Health insurance renewal time is upon us, and whether you’re researching more cost-effective health plans or researching small business health benefits for the first time, a common question is, “How much does it cost to provide health insurance to employees?”
The cost of providing health insurance to employees depends on a few factors:
The insurance carrier
The type of plan you choose (ex: PPO, HMO, etc.)
The network of providers
Your contribution strategy
The demographics of your employees (your "employee census”)
If you’re still in research mode and not quite ready to get detailed quotes from a health insurance adviser or health benefits company, you can learn a lot about the cost of employee health insurance by understanding national averages and basic coverage concepts.
Here is a concise breakdown of the cost of providing health insurance to employees.
Cost of Providing Health Insurance Coverage
When an employer provides health insurance coverage to employees, the business purchases a plan (or plans) to cover all eligible employees and dependents. This type of coverage is commonly called a “group health insurance plan” or “employer-sponsored health insurance.”
In 2015, the average premium for single coverage is $521 per month, or $6,251 per year. The average premium for family coverage is $1,462 per month or $17,545 per year (source).
These amounts are generally split by the employer and employee. On average, employers pay:
$5,179 annually (83 percent of the premium) to cover a single employee
$12,591 annually (72 percent of the premium) to cover a family
The remaining amount is covered by employees, typically through a payroll deduction.
Additionally, premium costs with a group health insurance plan may change annually. In fact, this year over 90 percent of employers are seeing rate increases at renewal time, with about a quarter seeing double-digit premium increases.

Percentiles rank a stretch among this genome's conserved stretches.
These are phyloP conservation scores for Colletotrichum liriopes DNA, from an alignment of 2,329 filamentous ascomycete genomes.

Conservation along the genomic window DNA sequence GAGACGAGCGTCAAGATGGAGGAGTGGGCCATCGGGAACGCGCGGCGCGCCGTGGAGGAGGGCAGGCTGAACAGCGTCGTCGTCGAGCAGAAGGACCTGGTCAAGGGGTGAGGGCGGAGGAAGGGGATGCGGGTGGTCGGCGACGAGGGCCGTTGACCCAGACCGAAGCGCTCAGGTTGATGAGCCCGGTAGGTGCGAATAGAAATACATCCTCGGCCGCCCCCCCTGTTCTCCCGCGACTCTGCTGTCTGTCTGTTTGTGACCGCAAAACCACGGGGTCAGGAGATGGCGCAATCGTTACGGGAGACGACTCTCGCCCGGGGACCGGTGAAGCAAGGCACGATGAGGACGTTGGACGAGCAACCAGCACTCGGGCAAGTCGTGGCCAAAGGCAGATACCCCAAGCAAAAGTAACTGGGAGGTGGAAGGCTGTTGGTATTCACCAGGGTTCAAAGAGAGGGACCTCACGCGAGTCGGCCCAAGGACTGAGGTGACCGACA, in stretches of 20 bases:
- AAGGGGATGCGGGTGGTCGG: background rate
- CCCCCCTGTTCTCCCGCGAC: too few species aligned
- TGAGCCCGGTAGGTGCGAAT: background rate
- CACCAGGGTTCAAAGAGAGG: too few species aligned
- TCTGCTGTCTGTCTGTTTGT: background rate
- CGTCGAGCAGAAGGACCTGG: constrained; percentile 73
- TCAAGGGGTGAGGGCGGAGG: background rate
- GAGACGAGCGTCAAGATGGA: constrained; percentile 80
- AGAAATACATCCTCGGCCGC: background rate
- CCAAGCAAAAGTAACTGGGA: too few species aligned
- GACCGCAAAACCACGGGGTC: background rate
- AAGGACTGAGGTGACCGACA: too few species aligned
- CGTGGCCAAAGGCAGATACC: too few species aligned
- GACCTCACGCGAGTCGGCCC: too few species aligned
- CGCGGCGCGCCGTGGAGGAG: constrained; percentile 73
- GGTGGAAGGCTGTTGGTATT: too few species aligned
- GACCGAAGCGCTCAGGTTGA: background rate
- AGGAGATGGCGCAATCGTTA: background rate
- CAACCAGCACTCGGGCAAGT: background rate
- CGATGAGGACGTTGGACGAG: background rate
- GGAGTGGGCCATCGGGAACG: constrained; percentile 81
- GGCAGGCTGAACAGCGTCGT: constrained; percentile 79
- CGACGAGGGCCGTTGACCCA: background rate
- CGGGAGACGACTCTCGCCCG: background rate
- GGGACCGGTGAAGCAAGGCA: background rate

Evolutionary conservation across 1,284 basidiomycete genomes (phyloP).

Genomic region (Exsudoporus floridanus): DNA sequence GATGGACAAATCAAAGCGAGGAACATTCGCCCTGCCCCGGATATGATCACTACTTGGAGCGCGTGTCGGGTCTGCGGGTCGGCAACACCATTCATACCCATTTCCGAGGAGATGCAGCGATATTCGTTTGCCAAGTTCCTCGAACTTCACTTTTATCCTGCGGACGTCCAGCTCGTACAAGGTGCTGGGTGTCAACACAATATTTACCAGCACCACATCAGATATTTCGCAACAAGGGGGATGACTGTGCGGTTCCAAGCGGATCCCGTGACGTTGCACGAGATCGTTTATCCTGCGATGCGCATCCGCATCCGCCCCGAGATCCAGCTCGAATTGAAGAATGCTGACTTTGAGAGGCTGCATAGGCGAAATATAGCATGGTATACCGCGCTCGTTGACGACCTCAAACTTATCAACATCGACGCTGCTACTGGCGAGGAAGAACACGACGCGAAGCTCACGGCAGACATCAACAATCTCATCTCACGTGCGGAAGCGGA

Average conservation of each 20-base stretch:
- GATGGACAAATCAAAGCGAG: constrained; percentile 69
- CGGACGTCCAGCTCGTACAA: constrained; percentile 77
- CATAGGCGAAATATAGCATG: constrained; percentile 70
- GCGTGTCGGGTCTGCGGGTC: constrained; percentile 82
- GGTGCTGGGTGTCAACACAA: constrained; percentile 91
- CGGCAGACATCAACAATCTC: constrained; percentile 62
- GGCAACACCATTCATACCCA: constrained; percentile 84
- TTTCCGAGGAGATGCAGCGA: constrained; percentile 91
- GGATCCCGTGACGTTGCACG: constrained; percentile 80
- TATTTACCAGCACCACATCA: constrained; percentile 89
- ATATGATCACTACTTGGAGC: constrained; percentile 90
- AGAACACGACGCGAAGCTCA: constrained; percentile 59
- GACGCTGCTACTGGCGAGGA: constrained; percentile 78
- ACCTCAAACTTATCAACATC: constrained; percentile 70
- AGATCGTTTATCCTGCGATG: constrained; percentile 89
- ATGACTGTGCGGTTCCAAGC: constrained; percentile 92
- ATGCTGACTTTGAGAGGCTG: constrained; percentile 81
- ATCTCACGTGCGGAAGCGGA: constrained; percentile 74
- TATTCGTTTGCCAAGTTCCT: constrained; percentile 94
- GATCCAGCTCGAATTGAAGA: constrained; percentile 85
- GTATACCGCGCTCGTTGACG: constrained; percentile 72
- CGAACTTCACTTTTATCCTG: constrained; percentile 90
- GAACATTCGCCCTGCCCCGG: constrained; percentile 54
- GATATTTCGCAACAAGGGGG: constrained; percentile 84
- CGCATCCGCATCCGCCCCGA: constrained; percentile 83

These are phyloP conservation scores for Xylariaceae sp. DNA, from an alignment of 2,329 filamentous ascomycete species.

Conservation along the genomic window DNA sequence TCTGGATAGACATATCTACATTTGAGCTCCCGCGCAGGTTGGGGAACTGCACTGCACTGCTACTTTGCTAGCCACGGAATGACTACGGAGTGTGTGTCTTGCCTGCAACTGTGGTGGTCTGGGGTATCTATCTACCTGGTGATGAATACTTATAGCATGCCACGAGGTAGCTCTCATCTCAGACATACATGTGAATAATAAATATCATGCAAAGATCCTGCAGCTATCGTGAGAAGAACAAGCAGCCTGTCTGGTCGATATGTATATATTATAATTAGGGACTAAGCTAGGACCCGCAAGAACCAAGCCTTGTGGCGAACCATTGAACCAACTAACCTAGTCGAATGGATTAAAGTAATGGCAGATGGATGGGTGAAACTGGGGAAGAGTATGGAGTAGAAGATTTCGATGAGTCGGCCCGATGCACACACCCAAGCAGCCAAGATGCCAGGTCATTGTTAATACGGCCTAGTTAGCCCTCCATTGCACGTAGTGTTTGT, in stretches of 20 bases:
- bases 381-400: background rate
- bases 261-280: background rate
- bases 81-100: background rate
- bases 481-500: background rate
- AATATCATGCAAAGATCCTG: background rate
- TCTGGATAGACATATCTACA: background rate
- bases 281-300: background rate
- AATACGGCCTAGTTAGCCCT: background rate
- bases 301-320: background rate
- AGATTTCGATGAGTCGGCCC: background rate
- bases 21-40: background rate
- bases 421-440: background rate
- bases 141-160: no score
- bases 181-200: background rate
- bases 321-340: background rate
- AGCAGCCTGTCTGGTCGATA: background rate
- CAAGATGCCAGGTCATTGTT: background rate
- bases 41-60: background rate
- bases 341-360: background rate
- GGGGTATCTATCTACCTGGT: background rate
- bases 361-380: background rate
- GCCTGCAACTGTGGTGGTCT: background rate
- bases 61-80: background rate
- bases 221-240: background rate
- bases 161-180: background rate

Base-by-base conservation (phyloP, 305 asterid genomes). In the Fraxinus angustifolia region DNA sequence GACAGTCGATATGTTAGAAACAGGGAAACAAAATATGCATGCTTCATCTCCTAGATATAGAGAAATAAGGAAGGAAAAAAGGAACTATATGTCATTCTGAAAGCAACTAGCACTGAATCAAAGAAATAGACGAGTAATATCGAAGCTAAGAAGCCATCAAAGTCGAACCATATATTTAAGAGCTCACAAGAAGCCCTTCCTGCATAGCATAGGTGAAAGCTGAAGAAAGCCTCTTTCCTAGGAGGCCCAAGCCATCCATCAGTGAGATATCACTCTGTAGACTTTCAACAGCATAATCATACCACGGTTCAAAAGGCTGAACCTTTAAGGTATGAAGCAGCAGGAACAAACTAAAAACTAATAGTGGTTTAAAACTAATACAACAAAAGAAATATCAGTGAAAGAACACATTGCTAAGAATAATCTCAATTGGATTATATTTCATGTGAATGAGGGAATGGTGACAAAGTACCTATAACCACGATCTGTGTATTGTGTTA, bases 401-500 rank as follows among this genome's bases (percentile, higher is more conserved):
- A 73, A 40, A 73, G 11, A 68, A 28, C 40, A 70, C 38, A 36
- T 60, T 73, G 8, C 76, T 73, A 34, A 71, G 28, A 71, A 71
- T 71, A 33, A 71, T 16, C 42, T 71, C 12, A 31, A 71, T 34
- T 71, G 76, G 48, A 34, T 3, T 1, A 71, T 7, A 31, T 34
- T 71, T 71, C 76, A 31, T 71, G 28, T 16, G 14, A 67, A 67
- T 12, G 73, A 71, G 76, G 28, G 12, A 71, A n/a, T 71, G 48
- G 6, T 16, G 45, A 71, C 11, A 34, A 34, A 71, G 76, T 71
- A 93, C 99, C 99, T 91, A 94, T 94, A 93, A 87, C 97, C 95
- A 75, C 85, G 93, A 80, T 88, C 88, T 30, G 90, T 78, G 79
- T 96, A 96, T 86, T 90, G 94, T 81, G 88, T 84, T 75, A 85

To minimize or reduce fluctuation in premium amounts, and to control the cost of benefits from year to year, one option is to change contribution strategies.
Controlling Costs with a Reimbursement Strategy
Instead of purchasing a group health insurance policy and paying premiums set by the insurance company, an alternative strategy is to define a contribution amount toward employees’ health insurance. With this type of reimbursement plan, the business:
Sets any contribution amount to employees’ health insurance costs
Allows employees to purchase a health insurance plan (either through a private exchange or the health insurance Marketplaces)
Reimburses employees for their premiums, up to their available balance amount
The cost of health benefits with a reimbursement strategy? Any amount the business can afford.
That being said, many businesses look at the cost of the individual health insurance policies the employees will be purchasing to help set the contribution amounts. In 2016, the cost of individual health insurance for a 40 year old on a Silver plan averaged $351.02 per month or $4,212.24 a year.
On average, the combined cost of providing group health insurance is $6,251 per year for single coverage (2015) or $17,545 per year for family coverage.
To offer more affordable health benefits, one solution is to adopt a defined contribution strategy where employees purchase individual health insurance and are reimbursed by their defined contribution allowance.
In a time of steep annual rate increases for group health insurance, a defined contribution model offers cost predictability and access to quality health insurance coverage.
Do you have questions about how much it costs to provide health insurance to your small business employees? We’d be happy to answer. Leave a comment below.